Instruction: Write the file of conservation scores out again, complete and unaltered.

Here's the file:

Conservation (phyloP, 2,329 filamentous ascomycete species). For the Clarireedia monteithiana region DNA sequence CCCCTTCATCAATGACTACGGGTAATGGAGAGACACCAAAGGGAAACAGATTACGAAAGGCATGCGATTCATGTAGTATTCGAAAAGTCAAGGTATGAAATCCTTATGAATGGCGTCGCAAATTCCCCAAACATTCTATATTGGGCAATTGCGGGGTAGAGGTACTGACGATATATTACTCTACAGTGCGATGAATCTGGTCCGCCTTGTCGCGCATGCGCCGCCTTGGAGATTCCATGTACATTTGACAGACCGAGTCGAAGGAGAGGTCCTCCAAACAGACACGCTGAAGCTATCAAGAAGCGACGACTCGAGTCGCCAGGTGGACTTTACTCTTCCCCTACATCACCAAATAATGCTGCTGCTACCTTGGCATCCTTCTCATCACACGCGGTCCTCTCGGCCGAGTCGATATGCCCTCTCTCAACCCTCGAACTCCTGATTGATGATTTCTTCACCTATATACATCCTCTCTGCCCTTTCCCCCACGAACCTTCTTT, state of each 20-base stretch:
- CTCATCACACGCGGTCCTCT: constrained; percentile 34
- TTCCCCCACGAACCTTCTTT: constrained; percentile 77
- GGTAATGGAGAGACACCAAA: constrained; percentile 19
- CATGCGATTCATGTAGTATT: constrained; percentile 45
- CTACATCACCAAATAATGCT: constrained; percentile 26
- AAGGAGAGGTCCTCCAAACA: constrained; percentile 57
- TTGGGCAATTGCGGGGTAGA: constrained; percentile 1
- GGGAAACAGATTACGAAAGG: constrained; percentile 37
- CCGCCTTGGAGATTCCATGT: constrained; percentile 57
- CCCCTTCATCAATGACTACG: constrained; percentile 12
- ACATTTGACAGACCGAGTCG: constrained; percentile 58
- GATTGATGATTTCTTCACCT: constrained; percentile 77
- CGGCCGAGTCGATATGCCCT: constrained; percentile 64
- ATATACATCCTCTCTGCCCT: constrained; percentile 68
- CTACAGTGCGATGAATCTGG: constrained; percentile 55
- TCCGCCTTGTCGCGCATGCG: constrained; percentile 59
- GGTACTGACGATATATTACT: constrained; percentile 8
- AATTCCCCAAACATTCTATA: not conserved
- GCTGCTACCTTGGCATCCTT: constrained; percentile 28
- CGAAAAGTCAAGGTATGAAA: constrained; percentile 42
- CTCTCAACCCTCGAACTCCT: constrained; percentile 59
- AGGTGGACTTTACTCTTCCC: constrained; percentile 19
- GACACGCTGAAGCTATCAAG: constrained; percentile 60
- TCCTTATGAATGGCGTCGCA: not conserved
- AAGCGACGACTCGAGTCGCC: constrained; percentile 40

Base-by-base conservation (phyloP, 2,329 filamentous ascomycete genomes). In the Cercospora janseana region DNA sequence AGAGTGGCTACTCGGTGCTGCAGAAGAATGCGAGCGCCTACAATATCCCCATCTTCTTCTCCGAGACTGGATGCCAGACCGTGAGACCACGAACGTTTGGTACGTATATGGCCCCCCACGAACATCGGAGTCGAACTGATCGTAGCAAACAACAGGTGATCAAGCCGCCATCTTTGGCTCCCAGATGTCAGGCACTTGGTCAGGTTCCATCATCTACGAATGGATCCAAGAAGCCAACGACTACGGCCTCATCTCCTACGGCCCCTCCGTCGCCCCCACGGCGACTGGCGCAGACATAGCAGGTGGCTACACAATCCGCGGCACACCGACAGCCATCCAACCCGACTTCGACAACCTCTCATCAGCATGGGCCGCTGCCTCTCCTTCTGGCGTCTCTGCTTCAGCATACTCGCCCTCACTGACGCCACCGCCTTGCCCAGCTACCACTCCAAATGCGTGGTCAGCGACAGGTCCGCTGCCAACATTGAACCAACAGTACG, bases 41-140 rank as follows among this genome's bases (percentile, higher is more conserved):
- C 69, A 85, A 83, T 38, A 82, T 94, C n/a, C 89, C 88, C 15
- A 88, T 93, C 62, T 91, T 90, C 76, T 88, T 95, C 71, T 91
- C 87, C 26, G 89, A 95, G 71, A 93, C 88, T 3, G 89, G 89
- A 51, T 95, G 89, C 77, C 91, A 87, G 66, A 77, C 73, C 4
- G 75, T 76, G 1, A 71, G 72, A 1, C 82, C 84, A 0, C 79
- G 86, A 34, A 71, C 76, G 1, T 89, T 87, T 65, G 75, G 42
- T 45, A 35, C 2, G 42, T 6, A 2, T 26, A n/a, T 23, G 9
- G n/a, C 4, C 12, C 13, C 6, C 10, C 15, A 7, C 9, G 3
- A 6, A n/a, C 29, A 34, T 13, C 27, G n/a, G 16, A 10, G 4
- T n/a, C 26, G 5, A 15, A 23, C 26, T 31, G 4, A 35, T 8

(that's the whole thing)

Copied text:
Conservation (phyloP, 2,329 filamentous ascomycete species). For the Clarireedia monteithiana region DNA sequence CCCCTTCATCAATGACTACGGGTAATGGAGAGACACCAAAGGGAAACAGATTACGAAAGGCATGCGATTCATGTAGTATTCGAAAAGTCAAGGTATGAAATCCTTATGAATGGCGTCGCAAATTCCCCAAACATTCTATATTGGGCAATTGCGGGGTAGAGGTACTGACGATATATTACTCTACAGTGCGATGAATCTGGTCCGCCTTGTCGCGCATGCGCCGCCTTGGAGATTCCATGTACATTTGACAGACCGAGTCGAAGGAGAGGTCCTCCAAACAGACACGCTGAAGCTATCAAGAAGCGACGACTCGAGTCGCCAGGTGGACTTTACTCTTCCCCTACATCACCAAATAATGCTGCTGCTACCTTGGCATCCTTCTCATCACACGCGGTCCTCTCGGCCGAGTCGATATGCCCTCTCTCAACCCTCGAACTCCTGATTGATGATTTCTTCACCTATATACATCCTCTCTGCCCTTTCCCCCACGAACCTTCTTT, state of each 20-base stretch:
- CTCATCACACGCGGTCCTCT: constrained; percentile 34
- TTCCCCCACGAACCTTCTTT: constrained; percentile 77
- GGTAATGGAGAGACACCAAA: constrained; percentile 19
- CATGCGATTCATGTAGTATT: constrained; percentile 45
- CTACATCACCAAATAATGCT: constrained; percentile 26
- AAGGAGAGGTCCTCCAAACA: constrained; percentile 57
- TTGGGCAATTGCGGGGTAGA: constrained; percentile 1
- GGGAAACAGATTACGAAAGG: constrained; percentile 37
- CCGCCTTGGAGATTCCATGT: constrained; percentile 57
- CCCCTTCATCAATGACTACG: constrained; percentile 12
- ACATTTGACAGACCGAGTCG: constrained; percentile 58
- GATTGATGATTTCTTCACCT: constrained; percentile 77
- CGGCCGAGTCGATATGCCCT: constrained; percentile 64
- ATATACATCCTCTCTGCCCT: constrained; percentile 68
- CTACAGTGCGATGAATCTGG: constrained; percentile 55
- TCCGCCTTGTCGCGCATGCG: constrained; percentile 59
- GGTACTGACGATATATTACT: constrained; percentile 8
- AATTCCCCAAACATTCTATA: not conserved
- GCTGCTACCTTGGCATCCTT: constrained; percentile 28
- CGAAAAGTCAAGGTATGAAA: constrained; percentile 42
- CTCTCAACCCTCGAACTCCT: constrained; percentile 59
- AGGTGGACTTTACTCTTCCC: constrained; percentile 19
- GACACGCTGAAGCTATCAAG: constrained; percentile 60
- TCCTTATGAATGGCGTCGCA: not conserved
- AAGCGACGACTCGAGTCGCC: constrained; percentile 40

Base-by-base conservation (phyloP, 2,329 filamentous ascomycete genomes). In the Cercospora janseana region DNA sequence AGAGTGGCTACTCGGTGCTGCAGAAGAATGCGAGCGCCTACAATATCCCCATCTTCTTCTCCGAGACTGGATGCCAGACCGTGAGACCACGAACGTTTGGTACGTATATGGCCCCCCACGAACATCGGAGTCGAACTGATCGTAGCAAACAACAGGTGATCAAGCCGCCATCTTTGGCTCCCAGATGTCAGGCACTTGGTCAGGTTCCATCATCTACGAATGGATCCAAGAAGCCAACGACTACGGCCTCATCTCCTACGGCCCCTCCGTCGCCCCCACGGCGACTGGCGCAGACATAGCAGGTGGCTACACAATCCGCGGCACACCGACAGCCATCCAACCCGACTTCGACAACCTCTCATCAGCATGGGCCGCTGCCTCTCCTTCTGGCGTCTCTGCTTCAGCATACTCGCCCTCACTGACGCCACCGCCTTGCCCAGCTACCACTCCAAATGCGTGGTCAGCGACAGGTCCGCTGCCAACATTGAACCAACAGTACG, bases 41-140 rank as follows among this genome's bases (percentile, higher is more conserved):
- C 69, A 85, A 83, T 38, A 82, T 94, C n/a, C 89, C 88, C 15
- A 88, T 93, C 62, T 91, T 90, C 76, T 88, T 95, C 71, T 91
- C 87, C 26, G 89, A 95, G 71, A 93, C 88, T 3, G 89, G 89
- A 51, T 95, G 89, C 77, C 91, A 87, G 66, A 77, C 73, C 4
- G 75, T 76, G 1, A 71, G 72, A 1, C 82, C 84, A 0, C 79
- G 86, A 34, A 71, C 76, G 1, T 89, T 87, T 65, G 75, G 42
- T 45, A 35, C 2, G 42, T 6, A 2, T 26, A n/a, T 23, G 9
- G n/a, C 4, C 12, C 13, C 6, C 10, C 15, A 7, C 9, G 3
- A 6, A n/a, C 29, A 34, T 13, C 27, G n/a, G 16, A 10, G 4
- T n/a, C 26, G 5, A 15, A 23, C 26, T 31, G 4, A 35, T 8